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Tuck School at Dartmouth lays off 18 staff members

Valley News Staff Writers
Published: 9/16/2020 5:35:24 PM
Modified: 9/16/2020 9:14:16 PM

HANOVER — The Tuck School of Business at Dartmouth is laying off 18 staffers after ending fiscal year 2020 with a $3.3 million deficit due to the COVID-19 pandemic, college officials said Wednesday.

Tuck School Dean Matthew Slaughter sent Tuck employees and students an email Tuesday afternoon describing the cuts, calling them “difficult and painful decisions we have now taken” but saying they were necessary to stabilize finances in fiscal year 2021, which began July 1. The layoffs involve staff workers spread throughout the graduate business school. No faculty members are affected.

Tuck has also reduced expenses in department budgets and cut back on outside contractors, according to Slaughter’s email.

“The pandemic has substantially affected our school’s financial situation, reducing revenues while also requiring us to make investments for the continuity of our academic mission in a virtual environment,” wrote Slaughter, who said COVID-19’s impact was “the primary driver of Tuck’s year-end deficit of $3.3 million.”

Tuck spokeswoman Lindsey Walter said the affected staff employees will “continue their work through the end of October. We do not anticipate further staff reductions at Tuck in the near term.”

Tuck had an operating budget of about $90 million in fiscal year 2020, and after the layoffs and completion of a Dartmouth-wide early retirement option, will have a staff of 160, Walter said. Tuck has about 575 students and 72 faculty members. Tuition this year is $77,520.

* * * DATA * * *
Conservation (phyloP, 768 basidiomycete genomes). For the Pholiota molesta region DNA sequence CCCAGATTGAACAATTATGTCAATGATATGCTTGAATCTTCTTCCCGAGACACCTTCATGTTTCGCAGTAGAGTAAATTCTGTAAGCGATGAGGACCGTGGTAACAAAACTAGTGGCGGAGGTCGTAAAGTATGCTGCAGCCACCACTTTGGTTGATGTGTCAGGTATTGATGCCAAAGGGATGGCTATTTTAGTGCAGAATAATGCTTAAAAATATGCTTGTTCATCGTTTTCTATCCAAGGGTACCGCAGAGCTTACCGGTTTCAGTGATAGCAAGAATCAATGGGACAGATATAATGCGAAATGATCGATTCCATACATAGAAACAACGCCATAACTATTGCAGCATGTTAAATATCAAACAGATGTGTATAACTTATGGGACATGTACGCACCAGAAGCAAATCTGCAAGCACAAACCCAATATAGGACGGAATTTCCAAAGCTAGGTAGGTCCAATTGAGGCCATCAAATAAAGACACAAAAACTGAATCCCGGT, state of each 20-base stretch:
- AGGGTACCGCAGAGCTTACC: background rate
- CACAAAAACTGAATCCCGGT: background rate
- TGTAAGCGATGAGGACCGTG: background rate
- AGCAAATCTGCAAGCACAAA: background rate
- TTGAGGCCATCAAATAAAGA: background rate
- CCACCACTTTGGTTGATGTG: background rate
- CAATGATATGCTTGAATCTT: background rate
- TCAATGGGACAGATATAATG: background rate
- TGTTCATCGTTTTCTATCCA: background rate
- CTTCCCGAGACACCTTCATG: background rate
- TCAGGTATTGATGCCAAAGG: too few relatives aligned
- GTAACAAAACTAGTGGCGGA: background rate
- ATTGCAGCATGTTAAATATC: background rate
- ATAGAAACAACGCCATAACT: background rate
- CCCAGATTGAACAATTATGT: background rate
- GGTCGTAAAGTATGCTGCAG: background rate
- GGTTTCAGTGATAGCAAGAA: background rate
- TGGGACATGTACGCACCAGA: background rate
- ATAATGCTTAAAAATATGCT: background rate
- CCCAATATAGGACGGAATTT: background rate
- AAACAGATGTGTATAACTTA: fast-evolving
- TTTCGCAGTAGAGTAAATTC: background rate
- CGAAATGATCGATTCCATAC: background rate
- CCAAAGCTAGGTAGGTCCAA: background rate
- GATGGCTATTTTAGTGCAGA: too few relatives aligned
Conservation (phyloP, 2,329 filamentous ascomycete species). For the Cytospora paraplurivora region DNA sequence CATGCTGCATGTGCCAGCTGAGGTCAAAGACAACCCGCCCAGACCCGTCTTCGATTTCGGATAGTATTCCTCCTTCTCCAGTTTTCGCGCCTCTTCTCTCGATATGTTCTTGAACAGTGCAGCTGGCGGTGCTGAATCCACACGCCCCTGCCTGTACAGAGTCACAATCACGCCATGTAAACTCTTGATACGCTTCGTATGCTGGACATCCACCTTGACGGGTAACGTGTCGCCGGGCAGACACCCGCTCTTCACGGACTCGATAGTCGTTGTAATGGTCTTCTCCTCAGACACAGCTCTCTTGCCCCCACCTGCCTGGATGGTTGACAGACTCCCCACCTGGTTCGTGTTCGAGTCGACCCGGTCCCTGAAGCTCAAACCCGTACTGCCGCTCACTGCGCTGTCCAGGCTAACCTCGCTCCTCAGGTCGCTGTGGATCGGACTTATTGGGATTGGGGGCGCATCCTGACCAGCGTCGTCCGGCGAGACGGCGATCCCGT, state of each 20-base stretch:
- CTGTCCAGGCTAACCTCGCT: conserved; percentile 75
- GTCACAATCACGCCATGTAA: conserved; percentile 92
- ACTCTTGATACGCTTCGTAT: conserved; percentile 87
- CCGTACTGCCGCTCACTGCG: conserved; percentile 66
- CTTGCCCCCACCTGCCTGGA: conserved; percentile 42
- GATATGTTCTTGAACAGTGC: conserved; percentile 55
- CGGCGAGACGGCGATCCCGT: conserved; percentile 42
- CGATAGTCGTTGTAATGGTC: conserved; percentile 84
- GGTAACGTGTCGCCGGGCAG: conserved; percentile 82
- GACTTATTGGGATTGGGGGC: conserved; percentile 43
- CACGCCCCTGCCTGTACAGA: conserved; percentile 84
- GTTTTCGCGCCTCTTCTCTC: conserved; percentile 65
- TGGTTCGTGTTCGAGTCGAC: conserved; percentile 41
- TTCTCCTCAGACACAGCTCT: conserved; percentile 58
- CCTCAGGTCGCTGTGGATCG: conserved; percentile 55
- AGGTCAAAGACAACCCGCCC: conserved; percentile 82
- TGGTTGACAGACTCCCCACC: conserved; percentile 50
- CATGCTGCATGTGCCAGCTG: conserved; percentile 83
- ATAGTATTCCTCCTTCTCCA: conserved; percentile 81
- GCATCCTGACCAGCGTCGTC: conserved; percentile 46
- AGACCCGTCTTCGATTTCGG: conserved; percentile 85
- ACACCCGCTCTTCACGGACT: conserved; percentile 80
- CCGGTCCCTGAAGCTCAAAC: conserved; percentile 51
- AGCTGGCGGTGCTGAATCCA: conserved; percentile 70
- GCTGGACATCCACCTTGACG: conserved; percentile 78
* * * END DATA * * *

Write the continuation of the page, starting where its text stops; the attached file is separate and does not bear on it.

In an online community conversation Wednesday afternoon, Dartmouth Provost Joseph Helble said “job reductions” in other schools or divisions of Dartmouth, which has an overall operating budget of about $1.12 billion, will also take place but will not be “widespread.”

“There will be layoffs or there will be furloughs,” he said.

In July, Dartmouth’s division managers were asked to trim spending by about 3.6% because of the pandemic. Dartmouth CFO Mike Wagner on Wednesday said COVID-related fiscal year 2021 losses are now projected at $83 million, including $15 million in increased costs and $68 million in lost revenue.

Dartmouth has allowed only about half of its 4,400 undergraduates back on campus this fall, and while students taking classes remotely pay tuition, those still living away from campus are not required to pay room and board, which college officials have said could cost Dartmouth $32 million in lost revenue this school year.

Wagner said Dartmouth plans to offset most of its new costs and lost revenue from a combination of $15 million in savings from a salary freeze and $50 million in “rebudgeting,” which includes layoffs.

Dartmouth in July also launched a “retirement incentive option” for which it said about 550 employees, or 18%, of the college’s workforce would be eligible.

The one-time buyout offer included six months of pay to employees who have worked at the college for at least 10 consecutive years and whose combined years of employment and age is at least 75. Dartmouth last month also started a new “furlough” policy targeting nonunion employees with reduced workloads, and which could turn into a layoff if it lasts more than six months.

College spokeswoman Diana Lawrence on Wednesday said data about the furloughs and early retirement results were “not currently available.”

The laid-off Tuck workers are being encouraged to apply for three new positions at the business school, and they are also being offered severance pay based on their length of service and career coaching and other “outplacement services,” according to Slaughter’s email.

Dartmouth reported an endowment of $5.7 billion in the fiscal year ending June 30, 2019.

A public report on how the endowment fared in fiscal year 2020 is expected soon.

Slaughter’s email to the Tuck community said that Dartmouth’s “fiscal policy on operating deficits requires professional schools to draw upon non-endowment reserves to cover any annual operating deficits.”

Valley News staff writer John Lippman contributed to this report. John P. Gregg can be reached at

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